Eat Food. Not Too Much. Mostly Plants.
Michael Pollan's book, The Omnivore's Dilemma was the inspiration for an earlier RWW post, and now another of his healthy reads, In Defense of Food has inspired me.
Eat food. Pollan talks about the ingredients of yogurt, and I almost ignored that passage, thinking I know all there is to know about yogurt. Then, yesterday morning, I sat down to a healthy breakfast of yogurt and an orange.
On a whim, albeit an educated whim, I took a look at the ingredients list, and this is what I saw:
Cultured pasteurized grade a reduced fat milk
High Fructose Corn Syrup
Modified Corn Starch
Whoa. That's a lot of ingredients for what should probably be sugar and milk. Apparently, my yogurt is actually candy. Who knew?
Not Too Much. Americans eat some of the largest portions in the world. We eat based on plate size. We eat based on when the TV show ends. What we don't do is eat until we're full and then stop. And we wonder why our pants don't fit.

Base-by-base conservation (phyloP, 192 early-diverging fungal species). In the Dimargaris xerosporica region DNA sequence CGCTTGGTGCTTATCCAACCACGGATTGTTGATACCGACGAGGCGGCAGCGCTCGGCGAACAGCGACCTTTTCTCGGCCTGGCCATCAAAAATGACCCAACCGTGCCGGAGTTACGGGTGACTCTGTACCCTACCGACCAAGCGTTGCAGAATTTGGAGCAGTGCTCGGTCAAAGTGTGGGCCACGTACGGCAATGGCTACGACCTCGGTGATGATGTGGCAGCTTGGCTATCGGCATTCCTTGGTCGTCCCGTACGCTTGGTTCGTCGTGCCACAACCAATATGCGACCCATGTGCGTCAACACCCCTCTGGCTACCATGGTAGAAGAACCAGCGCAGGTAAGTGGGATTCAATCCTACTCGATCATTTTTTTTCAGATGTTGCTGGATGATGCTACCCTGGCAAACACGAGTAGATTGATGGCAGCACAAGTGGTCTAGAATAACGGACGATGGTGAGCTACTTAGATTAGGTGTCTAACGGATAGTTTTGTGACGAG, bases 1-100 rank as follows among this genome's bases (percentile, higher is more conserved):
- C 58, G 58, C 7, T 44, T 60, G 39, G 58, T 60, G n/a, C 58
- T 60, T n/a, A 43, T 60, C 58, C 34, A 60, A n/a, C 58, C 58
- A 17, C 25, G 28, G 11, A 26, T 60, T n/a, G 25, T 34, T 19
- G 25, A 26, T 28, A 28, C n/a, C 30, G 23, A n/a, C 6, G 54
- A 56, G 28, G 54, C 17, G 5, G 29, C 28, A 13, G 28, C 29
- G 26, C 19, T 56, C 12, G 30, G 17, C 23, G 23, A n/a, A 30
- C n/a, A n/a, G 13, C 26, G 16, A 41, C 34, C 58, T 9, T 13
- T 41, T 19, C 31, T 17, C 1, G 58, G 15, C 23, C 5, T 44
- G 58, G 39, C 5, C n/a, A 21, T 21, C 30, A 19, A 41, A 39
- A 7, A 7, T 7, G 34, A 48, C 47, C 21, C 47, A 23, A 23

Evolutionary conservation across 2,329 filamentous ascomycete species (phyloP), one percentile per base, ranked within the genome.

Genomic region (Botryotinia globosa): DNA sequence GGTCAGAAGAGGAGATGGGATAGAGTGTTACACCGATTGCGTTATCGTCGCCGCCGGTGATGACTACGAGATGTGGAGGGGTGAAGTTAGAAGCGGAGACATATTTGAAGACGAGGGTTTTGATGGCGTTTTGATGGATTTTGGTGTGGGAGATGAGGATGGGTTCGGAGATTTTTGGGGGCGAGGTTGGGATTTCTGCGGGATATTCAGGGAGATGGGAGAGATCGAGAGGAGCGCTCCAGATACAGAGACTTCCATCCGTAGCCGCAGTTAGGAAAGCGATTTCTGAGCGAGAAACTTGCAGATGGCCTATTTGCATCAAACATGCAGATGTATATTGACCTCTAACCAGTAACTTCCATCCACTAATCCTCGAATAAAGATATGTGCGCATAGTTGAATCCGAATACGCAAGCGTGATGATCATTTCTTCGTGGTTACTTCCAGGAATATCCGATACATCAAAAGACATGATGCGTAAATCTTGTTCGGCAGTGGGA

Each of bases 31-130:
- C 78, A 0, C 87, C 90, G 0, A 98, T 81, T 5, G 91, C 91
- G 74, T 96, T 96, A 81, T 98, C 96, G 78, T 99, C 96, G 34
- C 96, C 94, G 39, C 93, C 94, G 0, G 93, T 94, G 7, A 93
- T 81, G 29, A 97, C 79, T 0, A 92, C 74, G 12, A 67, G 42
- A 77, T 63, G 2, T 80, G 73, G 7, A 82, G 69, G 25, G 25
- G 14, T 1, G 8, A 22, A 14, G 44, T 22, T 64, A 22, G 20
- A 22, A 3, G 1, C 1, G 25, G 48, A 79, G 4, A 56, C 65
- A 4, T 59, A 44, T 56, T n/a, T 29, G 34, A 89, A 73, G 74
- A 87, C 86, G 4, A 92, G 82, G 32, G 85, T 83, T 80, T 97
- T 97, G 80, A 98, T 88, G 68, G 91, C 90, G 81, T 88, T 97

Mostly Plants. I have a hundred and fifty reasons why I don't eat the fruits and vegetables I love. None of them matter. I need to go to the store and buy more and eat them. No excuses.
Pollan makes a good point, though. He says that not everyone can afford to eat healthily. That's true. Organic food. Fruits. Vegetables. Grass-fed beef. It all costs more.
But there are those of us who can afford it, and we have to be the ones who start the trend. If we buy more, perhaps the costs will go down. If we buy more, perhaps we'll encourage more growers to diversify their crops. If we buy more, perhaps we'll help the little farmers and put the ones who insist on turning yogurt into candy on their toes.
In the end, our bodies, and, indeed, our planet, will be healthier for our efforts.
Not too much.
Think about it!